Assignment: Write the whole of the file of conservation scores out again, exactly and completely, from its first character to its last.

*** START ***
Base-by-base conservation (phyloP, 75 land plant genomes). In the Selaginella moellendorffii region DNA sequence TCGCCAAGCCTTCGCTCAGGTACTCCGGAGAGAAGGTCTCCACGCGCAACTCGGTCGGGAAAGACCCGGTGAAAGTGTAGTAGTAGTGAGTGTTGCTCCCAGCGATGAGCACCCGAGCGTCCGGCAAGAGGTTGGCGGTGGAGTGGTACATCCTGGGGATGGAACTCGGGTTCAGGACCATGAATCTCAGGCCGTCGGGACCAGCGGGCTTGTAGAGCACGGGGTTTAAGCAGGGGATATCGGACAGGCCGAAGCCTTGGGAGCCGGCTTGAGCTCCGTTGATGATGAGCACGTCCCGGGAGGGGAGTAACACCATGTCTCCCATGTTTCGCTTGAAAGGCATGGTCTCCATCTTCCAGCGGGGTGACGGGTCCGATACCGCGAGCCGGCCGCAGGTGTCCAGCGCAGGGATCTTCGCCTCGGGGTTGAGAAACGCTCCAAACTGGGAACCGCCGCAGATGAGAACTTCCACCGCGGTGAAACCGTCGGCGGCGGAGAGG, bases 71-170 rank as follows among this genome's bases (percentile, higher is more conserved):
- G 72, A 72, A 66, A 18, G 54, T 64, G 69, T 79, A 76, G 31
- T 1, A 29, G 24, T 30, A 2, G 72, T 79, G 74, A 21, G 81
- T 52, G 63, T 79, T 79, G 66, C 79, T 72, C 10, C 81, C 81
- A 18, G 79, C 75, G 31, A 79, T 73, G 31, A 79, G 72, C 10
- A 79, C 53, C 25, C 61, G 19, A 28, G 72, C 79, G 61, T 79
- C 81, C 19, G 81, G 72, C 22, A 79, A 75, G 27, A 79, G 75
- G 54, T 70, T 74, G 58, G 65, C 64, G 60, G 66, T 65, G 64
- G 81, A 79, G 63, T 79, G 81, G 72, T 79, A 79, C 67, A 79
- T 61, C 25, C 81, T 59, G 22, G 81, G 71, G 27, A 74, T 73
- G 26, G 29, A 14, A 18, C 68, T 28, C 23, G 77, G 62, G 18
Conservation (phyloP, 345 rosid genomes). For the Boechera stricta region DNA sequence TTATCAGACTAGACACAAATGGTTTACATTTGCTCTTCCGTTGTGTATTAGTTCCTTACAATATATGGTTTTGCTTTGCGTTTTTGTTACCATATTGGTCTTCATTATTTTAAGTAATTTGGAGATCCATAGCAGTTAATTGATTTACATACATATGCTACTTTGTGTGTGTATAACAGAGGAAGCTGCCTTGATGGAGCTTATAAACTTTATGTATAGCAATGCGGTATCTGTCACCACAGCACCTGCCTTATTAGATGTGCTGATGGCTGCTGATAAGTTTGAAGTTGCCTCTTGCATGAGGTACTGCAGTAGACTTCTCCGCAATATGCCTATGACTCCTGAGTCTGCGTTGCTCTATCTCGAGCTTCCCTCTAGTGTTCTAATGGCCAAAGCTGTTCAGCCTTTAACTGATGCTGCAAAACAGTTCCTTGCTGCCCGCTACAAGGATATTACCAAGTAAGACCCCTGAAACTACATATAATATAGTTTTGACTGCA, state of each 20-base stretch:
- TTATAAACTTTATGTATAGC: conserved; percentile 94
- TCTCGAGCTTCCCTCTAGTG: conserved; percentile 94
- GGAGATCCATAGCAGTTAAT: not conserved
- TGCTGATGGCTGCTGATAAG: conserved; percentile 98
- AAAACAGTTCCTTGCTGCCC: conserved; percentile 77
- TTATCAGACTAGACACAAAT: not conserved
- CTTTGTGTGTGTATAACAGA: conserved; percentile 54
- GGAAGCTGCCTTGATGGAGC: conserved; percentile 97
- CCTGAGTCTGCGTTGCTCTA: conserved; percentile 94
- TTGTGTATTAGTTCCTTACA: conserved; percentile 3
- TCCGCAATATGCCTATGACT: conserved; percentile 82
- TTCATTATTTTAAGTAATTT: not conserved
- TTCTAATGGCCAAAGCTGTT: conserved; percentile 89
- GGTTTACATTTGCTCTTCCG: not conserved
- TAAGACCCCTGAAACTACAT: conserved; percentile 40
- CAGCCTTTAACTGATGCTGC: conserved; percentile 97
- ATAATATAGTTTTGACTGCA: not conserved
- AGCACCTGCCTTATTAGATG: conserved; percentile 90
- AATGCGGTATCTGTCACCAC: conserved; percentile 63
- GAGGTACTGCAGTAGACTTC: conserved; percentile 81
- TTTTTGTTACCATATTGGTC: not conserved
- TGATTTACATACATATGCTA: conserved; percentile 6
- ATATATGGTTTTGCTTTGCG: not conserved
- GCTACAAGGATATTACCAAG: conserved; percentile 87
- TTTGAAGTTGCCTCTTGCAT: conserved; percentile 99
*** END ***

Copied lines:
Base-by-base conservation (phyloP, 75 land plant genomes). In the Selaginella moellendorffii region DNA sequence TCGCCAAGCCTTCGCTCAGGTACTCCGGAGAGAAGGTCTCCACGCGCAACTCGGTCGGGAAAGACCCGGTGAAAGTGTAGTAGTAGTGAGTGTTGCTCCCAGCGATGAGCACCCGAGCGTCCGGCAAGAGGTTGGCGGTGGAGTGGTACATCCTGGGGATGGAACTCGGGTTCAGGACCATGAATCTCAGGCCGTCGGGACCAGCGGGCTTGTAGAGCACGGGGTTTAAGCAGGGGATATCGGACAGGCCGAAGCCTTGGGAGCCGGCTTGAGCTCCGTTGATGATGAGCACGTCCCGGGAGGGGAGTAACACCATGTCTCCCATGTTTCGCTTGAAAGGCATGGTCTCCATCTTCCAGCGGGGTGACGGGTCCGATACCGCGAGCCGGCCGCAGGTGTCCAGCGCAGGGATCTTCGCCTCGGGGTTGAGAAACGCTCCAAACTGGGAACCGCCGCAGATGAGAACTTCCACCGCGGTGAAACCGTCGGCGGCGGAGAGG, bases 71-170 rank as follows among this genome's bases (percentile, higher is more conserved):
- G 72, A 72, A 66, A 18, G 54, T 64, G 69, T 79, A 76, G 31
- T 1, A 29, G 24, T 30, A 2, G 72, T 79, G 74, A 21, G 81
- T 52, G 63, T 79, T 79, G 66, C 79, T 72, C 10, C 81, C 81
- A 18, G 79, C 75, G 31, A 79, T 73, G 31, A 79, G 72, C 10
- A 79, C 53, C 25, C 61, G 19, A 28, G 72, C 79, G 61, T 79
- C 81, C 19, G 81, G 72, C 22, A 79, A 75, G 27, A 79, G 75
- G 54, T 70, T 74, G 58, G 65, C 64, G 60, G 66, T 65, G 64
- G 81, A 79, G 63, T 79, G 81, G 72, T 79, A 79, C 67, A 79
- T 61, C 25, C 81, T 59, G 22, G 81, G 71, G 27, A 74, T 73
- G 26, G 29, A 14, A 18, C 68, T 28, C 23, G 77, G 62, G 18
Conservation (phyloP, 345 rosid genomes). For the Boechera stricta region DNA sequence TTATCAGACTAGACACAAATGGTTTACATTTGCTCTTCCGTTGTGTATTAGTTCCTTACAATATATGGTTTTGCTTTGCGTTTTTGTTACCATATTGGTCTTCATTATTTTAAGTAATTTGGAGATCCATAGCAGTTAATTGATTTACATACATATGCTACTTTGTGTGTGTATAACAGAGGAAGCTGCCTTGATGGAGCTTATAAACTTTATGTATAGCAATGCGGTATCTGTCACCACAGCACCTGCCTTATTAGATGTGCTGATGGCTGCTGATAAGTTTGAAGTTGCCTCTTGCATGAGGTACTGCAGTAGACTTCTCCGCAATATGCCTATGACTCCTGAGTCTGCGTTGCTCTATCTCGAGCTTCCCTCTAGTGTTCTAATGGCCAAAGCTGTTCAGCCTTTAACTGATGCTGCAAAACAGTTCCTTGCTGCCCGCTACAAGGATATTACCAAGTAAGACCCCTGAAACTACATATAATATAGTTTTGACTGCA, state of each 20-base stretch:
- TTATAAACTTTATGTATAGC: conserved; percentile 94
- TCTCGAGCTTCCCTCTAGTG: conserved; percentile 94
- GGAGATCCATAGCAGTTAAT: not conserved
- TGCTGATGGCTGCTGATAAG: conserved; percentile 98
- AAAACAGTTCCTTGCTGCCC: conserved; percentile 77
- TTATCAGACTAGACACAAAT: not conserved
- CTTTGTGTGTGTATAACAGA: conserved; percentile 54
- GGAAGCTGCCTTGATGGAGC: conserved; percentile 97
- CCTGAGTCTGCGTTGCTCTA: conserved; percentile 94
- TTGTGTATTAGTTCCTTACA: conserved; percentile 3
- TCCGCAATATGCCTATGACT: conserved; percentile 82
- TTCATTATTTTAAGTAATTT: not conserved
- TTCTAATGGCCAAAGCTGTT: conserved; percentile 89
- GGTTTACATTTGCTCTTCCG: not conserved
- TAAGACCCCTGAAACTACAT: conserved; percentile 40
- CAGCCTTTAACTGATGCTGC: conserved; percentile 97
- ATAATATAGTTTTGACTGCA: not conserved
- AGCACCTGCCTTATTAGATG: conserved; percentile 90
- AATGCGGTATCTGTCACCAC: conserved; percentile 63
- GAGGTACTGCAGTAGACTTC: conserved; percentile 81
- TTTTTGTTACCATATTGGTC: not conserved
- TGATTTACATACATATGCTA: conserved; percentile 6
- ATATATGGTTTTGCTTTGCG: not conserved
- GCTACAAGGATATTACCAAG: conserved; percentile 87
- TTTGAAGTTGCCTCTTGCAT: conserved; percentile 99